'Her' is one of the best Science Fiction movies in a decade and one of Spike Jonze's most accessible films. Set in the not too distant future, Jonze adapts the classic Pygmalion trope and wraps it in the theme that technology creates an illusion of connectedness, buffering us from the real world. Joaquin Phoenix is Professor Henry Higgins to Scarlett Johansson's electronic Eliza Doolittle, and it is easy to forget that Phoenix's performance is predominately solo, never missing a beat while talking either to the ether, sundry video displays or the little electronic wallet equivalent of a smart phone. Jonze's future, though quirky and disconnected, is oddly Utopic - the skies of Los Angeles aren't the smoggy nightmares of Blade Runner, there's no evidence of overpopulation, poverty, political tyranny, or ecological calamity, and there is nary a zombie or vampire to be found. Jonze' future dystopia is in the people, who live insular, well-manicured lives. The profession of Phoenix's Theodore Twombly is symbolic of the dystopia, he is paid to write thoughtful, tear jerking letters for others to give to their significant others - no one in this world actually connects emotionally with each other, they do it by proxy. 'Her' has all the ingredients of a romantic comedy, exploring all the traditional pitfalls of building a relationship and it is easy to forget that the relationship is between a man and a machine. In fact, 'Her' is actually a pseudo horror story, which though resolved benignly, could have had a much darker, dire ending. 'Her' is brilliant, a must see full price ticket event, and a must BluRay purchase for your collection.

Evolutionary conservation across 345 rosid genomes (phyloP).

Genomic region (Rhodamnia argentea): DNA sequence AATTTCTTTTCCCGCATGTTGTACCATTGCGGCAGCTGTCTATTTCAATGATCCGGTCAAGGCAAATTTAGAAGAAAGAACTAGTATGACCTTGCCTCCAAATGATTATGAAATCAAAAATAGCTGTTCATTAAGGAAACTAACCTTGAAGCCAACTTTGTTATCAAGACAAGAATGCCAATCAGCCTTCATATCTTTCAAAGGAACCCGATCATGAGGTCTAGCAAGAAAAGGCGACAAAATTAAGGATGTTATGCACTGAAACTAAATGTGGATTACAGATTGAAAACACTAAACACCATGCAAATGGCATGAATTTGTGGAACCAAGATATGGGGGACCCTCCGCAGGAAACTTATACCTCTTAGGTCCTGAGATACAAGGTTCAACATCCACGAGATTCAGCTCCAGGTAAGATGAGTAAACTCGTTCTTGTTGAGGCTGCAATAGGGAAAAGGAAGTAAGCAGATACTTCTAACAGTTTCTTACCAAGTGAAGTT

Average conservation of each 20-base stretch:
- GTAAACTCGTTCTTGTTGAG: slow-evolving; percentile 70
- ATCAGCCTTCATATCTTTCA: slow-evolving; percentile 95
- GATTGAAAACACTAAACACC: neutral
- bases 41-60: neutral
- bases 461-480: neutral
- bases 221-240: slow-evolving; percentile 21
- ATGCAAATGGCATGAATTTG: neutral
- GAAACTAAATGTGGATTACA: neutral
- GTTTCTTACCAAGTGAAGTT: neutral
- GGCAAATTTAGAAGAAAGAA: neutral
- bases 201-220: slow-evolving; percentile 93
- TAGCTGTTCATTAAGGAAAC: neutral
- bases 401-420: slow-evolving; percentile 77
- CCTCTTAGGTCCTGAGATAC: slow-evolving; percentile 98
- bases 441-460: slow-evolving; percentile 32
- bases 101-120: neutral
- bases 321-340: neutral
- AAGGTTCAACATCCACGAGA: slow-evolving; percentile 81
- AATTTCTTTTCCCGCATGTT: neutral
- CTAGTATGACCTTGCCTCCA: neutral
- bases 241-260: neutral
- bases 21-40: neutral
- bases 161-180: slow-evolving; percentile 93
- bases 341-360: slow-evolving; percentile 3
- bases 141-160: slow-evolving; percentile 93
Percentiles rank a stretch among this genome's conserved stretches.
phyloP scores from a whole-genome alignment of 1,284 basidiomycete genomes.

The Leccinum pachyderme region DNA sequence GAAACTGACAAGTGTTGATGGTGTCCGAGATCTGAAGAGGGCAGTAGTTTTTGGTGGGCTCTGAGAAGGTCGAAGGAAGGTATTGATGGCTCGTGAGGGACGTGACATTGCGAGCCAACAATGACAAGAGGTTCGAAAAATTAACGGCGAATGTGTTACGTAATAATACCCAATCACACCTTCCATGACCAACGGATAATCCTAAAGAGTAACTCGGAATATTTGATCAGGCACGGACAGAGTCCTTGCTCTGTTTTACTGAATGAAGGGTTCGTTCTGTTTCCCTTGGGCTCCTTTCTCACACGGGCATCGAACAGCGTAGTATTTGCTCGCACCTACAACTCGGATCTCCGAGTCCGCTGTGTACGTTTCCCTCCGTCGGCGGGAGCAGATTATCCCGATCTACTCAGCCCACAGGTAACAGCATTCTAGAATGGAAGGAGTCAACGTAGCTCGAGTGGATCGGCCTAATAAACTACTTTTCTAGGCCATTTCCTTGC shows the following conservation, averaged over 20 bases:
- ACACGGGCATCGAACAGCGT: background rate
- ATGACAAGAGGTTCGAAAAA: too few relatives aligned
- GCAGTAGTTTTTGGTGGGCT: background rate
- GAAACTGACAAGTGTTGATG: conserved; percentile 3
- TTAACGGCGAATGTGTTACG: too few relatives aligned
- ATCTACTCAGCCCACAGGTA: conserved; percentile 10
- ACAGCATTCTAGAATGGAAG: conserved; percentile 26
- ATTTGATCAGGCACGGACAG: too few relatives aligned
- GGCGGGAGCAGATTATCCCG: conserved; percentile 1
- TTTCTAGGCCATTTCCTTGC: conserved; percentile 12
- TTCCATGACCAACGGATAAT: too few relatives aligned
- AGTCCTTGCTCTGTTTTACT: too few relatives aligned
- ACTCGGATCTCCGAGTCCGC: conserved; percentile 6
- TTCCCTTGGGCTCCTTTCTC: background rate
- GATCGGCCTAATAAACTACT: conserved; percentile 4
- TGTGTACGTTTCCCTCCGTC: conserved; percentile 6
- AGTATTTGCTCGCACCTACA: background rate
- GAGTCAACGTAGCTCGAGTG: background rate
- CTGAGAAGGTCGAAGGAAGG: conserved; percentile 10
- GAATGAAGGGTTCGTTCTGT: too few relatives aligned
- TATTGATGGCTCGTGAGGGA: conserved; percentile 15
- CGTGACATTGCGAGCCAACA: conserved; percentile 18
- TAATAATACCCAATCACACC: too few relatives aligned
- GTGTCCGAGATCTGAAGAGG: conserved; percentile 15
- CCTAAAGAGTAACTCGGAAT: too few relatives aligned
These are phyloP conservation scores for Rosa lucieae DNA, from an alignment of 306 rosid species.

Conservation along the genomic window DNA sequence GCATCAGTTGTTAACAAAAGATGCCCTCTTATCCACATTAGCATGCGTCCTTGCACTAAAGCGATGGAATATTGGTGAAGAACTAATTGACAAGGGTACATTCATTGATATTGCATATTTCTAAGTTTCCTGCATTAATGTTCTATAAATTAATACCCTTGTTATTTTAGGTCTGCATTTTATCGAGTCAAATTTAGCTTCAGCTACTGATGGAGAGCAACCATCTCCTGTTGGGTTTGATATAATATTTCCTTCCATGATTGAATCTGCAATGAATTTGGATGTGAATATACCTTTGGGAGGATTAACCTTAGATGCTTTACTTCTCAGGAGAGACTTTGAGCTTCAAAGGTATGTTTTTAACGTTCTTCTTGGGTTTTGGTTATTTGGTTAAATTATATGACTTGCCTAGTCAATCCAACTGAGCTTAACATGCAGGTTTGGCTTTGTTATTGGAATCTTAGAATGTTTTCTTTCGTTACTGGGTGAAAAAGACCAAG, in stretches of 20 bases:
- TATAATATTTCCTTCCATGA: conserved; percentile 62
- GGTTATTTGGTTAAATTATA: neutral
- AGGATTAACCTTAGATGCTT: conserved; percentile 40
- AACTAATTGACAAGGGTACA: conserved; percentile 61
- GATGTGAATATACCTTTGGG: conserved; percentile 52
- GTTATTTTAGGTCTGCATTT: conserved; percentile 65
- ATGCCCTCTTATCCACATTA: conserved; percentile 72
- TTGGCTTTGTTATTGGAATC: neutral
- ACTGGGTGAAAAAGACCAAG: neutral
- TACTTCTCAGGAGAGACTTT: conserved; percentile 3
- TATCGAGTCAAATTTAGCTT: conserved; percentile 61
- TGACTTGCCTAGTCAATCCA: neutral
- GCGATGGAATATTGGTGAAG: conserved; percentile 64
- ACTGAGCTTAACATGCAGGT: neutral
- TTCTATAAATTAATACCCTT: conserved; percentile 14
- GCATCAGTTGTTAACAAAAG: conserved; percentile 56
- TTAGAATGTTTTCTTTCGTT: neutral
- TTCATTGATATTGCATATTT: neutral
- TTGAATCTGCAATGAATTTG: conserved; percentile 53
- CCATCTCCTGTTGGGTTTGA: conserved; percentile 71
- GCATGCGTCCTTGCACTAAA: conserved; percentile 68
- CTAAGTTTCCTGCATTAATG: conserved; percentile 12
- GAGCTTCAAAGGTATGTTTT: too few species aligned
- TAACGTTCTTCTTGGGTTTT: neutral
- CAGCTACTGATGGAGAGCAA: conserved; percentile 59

First time director Stiller tries to channel Spike Jonze, but instead of playing this film straight, opts to include odd, quirky SNL style skit humor. Had Stiller's Mitty reboot stayed true to the sentiment of the premise, Mitty Part Deux could have been a memorable cinematic achievement, but instead it is just a pedestrian reimagination of a greater work with beautiful cinematography and seamless special effects. Take a collection of Thurber stories, get a good night's rest, wait for this one to hit premium cable and call me in the morning.